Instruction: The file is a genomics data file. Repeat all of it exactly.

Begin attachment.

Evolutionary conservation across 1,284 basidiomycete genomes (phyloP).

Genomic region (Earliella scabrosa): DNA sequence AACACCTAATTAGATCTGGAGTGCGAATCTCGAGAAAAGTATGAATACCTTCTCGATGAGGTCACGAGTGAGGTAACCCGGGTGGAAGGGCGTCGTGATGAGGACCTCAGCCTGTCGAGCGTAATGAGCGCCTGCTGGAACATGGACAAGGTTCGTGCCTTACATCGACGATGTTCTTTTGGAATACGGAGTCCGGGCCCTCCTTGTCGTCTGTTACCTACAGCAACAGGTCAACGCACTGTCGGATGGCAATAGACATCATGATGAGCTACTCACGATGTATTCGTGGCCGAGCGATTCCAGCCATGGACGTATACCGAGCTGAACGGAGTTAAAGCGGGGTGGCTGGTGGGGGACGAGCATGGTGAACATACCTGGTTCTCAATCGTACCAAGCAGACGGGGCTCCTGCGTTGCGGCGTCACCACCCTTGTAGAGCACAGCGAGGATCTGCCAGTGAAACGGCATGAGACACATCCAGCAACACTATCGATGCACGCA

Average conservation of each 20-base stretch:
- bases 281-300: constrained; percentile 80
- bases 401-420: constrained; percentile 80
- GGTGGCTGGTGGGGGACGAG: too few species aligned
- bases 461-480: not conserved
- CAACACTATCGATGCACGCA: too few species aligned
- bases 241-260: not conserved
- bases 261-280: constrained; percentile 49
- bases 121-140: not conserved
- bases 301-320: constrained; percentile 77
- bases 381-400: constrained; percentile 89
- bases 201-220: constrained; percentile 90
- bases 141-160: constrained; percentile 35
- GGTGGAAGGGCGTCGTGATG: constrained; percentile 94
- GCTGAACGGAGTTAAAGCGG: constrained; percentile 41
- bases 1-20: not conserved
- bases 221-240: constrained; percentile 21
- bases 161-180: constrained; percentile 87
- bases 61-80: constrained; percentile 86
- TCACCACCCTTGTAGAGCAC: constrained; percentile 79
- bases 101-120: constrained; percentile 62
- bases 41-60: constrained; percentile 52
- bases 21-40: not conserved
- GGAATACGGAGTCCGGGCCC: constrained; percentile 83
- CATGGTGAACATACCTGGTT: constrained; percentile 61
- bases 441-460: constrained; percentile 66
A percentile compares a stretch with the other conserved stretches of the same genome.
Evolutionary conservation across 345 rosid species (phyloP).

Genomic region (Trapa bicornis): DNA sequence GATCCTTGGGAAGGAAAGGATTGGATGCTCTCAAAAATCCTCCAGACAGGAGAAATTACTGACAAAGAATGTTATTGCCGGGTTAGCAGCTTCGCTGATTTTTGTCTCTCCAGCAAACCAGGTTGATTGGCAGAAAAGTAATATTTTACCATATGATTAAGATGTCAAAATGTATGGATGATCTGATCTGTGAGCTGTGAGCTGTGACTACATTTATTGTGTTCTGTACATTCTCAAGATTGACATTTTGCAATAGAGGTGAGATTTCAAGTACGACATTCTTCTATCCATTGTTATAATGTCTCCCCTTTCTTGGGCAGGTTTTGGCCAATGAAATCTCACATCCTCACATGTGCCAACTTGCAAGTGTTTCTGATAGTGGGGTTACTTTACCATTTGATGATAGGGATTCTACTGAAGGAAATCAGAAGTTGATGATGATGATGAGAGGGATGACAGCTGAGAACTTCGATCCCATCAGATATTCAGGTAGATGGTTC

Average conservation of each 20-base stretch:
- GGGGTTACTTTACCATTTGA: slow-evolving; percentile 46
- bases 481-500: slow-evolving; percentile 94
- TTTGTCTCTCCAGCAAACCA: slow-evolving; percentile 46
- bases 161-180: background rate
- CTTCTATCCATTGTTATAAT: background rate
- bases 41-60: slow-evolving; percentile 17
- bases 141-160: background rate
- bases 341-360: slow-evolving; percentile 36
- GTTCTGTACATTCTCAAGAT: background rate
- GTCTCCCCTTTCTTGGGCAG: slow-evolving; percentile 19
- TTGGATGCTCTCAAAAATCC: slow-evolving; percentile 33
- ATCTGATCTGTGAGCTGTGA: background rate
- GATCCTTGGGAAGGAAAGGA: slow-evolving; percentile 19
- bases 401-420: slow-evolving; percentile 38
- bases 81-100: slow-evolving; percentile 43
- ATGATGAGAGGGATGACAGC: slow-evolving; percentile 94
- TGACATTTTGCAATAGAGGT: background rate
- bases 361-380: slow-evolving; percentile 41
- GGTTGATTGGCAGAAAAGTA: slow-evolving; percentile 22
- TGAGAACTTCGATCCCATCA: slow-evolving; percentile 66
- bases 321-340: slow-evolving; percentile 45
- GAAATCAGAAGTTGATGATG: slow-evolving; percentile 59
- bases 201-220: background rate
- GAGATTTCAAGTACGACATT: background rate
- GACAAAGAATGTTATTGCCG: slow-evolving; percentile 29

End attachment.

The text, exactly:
Evolutionary conservation across 1,284 basidiomycete genomes (phyloP).

Genomic region (Earliella scabrosa): DNA sequence AACACCTAATTAGATCTGGAGTGCGAATCTCGAGAAAAGTATGAATACCTTCTCGATGAGGTCACGAGTGAGGTAACCCGGGTGGAAGGGCGTCGTGATGAGGACCTCAGCCTGTCGAGCGTAATGAGCGCCTGCTGGAACATGGACAAGGTTCGTGCCTTACATCGACGATGTTCTTTTGGAATACGGAGTCCGGGCCCTCCTTGTCGTCTGTTACCTACAGCAACAGGTCAACGCACTGTCGGATGGCAATAGACATCATGATGAGCTACTCACGATGTATTCGTGGCCGAGCGATTCCAGCCATGGACGTATACCGAGCTGAACGGAGTTAAAGCGGGGTGGCTGGTGGGGGACGAGCATGGTGAACATACCTGGTTCTCAATCGTACCAAGCAGACGGGGCTCCTGCGTTGCGGCGTCACCACCCTTGTAGAGCACAGCGAGGATCTGCCAGTGAAACGGCATGAGACACATCCAGCAACACTATCGATGCACGCA

Average conservation of each 20-base stretch:
- bases 281-300: constrained; percentile 80
- bases 401-420: constrained; percentile 80
- GGTGGCTGGTGGGGGACGAG: too few species aligned
- bases 461-480: not conserved
- CAACACTATCGATGCACGCA: too few species aligned
- bases 241-260: not conserved
- bases 261-280: constrained; percentile 49
- bases 121-140: not conserved
- bases 301-320: constrained; percentile 77
- bases 381-400: constrained; percentile 89
- bases 201-220: constrained; percentile 90
- bases 141-160: constrained; percentile 35
- GGTGGAAGGGCGTCGTGATG: constrained; percentile 94
- GCTGAACGGAGTTAAAGCGG: constrained; percentile 41
- bases 1-20: not conserved
- bases 221-240: constrained; percentile 21
- bases 161-180: constrained; percentile 87
- bases 61-80: constrained; percentile 86
- TCACCACCCTTGTAGAGCAC: constrained; percentile 79
- bases 101-120: constrained; percentile 62
- bases 41-60: constrained; percentile 52
- bases 21-40: not conserved
- GGAATACGGAGTCCGGGCCC: constrained; percentile 83
- CATGGTGAACATACCTGGTT: constrained; percentile 61
- bases 441-460: constrained; percentile 66
A percentile compares a stretch with the other conserved stretches of the same genome.
Evolutionary conservation across 345 rosid species (phyloP).

Genomic region (Trapa bicornis): DNA sequence GATCCTTGGGAAGGAAAGGATTGGATGCTCTCAAAAATCCTCCAGACAGGAGAAATTACTGACAAAGAATGTTATTGCCGGGTTAGCAGCTTCGCTGATTTTTGTCTCTCCAGCAAACCAGGTTGATTGGCAGAAAAGTAATATTTTACCATATGATTAAGATGTCAAAATGTATGGATGATCTGATCTGTGAGCTGTGAGCTGTGACTACATTTATTGTGTTCTGTACATTCTCAAGATTGACATTTTGCAATAGAGGTGAGATTTCAAGTACGACATTCTTCTATCCATTGTTATAATGTCTCCCCTTTCTTGGGCAGGTTTTGGCCAATGAAATCTCACATCCTCACATGTGCCAACTTGCAAGTGTTTCTGATAGTGGGGTTACTTTACCATTTGATGATAGGGATTCTACTGAAGGAAATCAGAAGTTGATGATGATGATGAGAGGGATGACAGCTGAGAACTTCGATCCCATCAGATATTCAGGTAGATGGTTC

Average conservation of each 20-base stretch:
- GGGGTTACTTTACCATTTGA: slow-evolving; percentile 46
- bases 481-500: slow-evolving; percentile 94
- TTTGTCTCTCCAGCAAACCA: slow-evolving; percentile 46
- bases 161-180: background rate
- CTTCTATCCATTGTTATAAT: background rate
- bases 41-60: slow-evolving; percentile 17
- bases 141-160: background rate
- bases 341-360: slow-evolving; percentile 36
- GTTCTGTACATTCTCAAGAT: background rate
- GTCTCCCCTTTCTTGGGCAG: slow-evolving; percentile 19
- TTGGATGCTCTCAAAAATCC: slow-evolving; percentile 33
- ATCTGATCTGTGAGCTGTGA: background rate
- GATCCTTGGGAAGGAAAGGA: slow-evolving; percentile 19
- bases 401-420: slow-evolving; percentile 38
- bases 81-100: slow-evolving; percentile 43
- ATGATGAGAGGGATGACAGC: slow-evolving; percentile 94
- TGACATTTTGCAATAGAGGT: background rate
- bases 361-380: slow-evolving; percentile 41
- GGTTGATTGGCAGAAAAGTA: slow-evolving; percentile 22
- TGAGAACTTCGATCCCATCA: slow-evolving; percentile 66
- bases 321-340: slow-evolving; percentile 45
- GAAATCAGAAGTTGATGATG: slow-evolving; percentile 59
- bases 201-220: background rate
- GAGATTTCAAGTACGACATT: background rate
- GACAAAGAATGTTATTGCCG: slow-evolving; percentile 29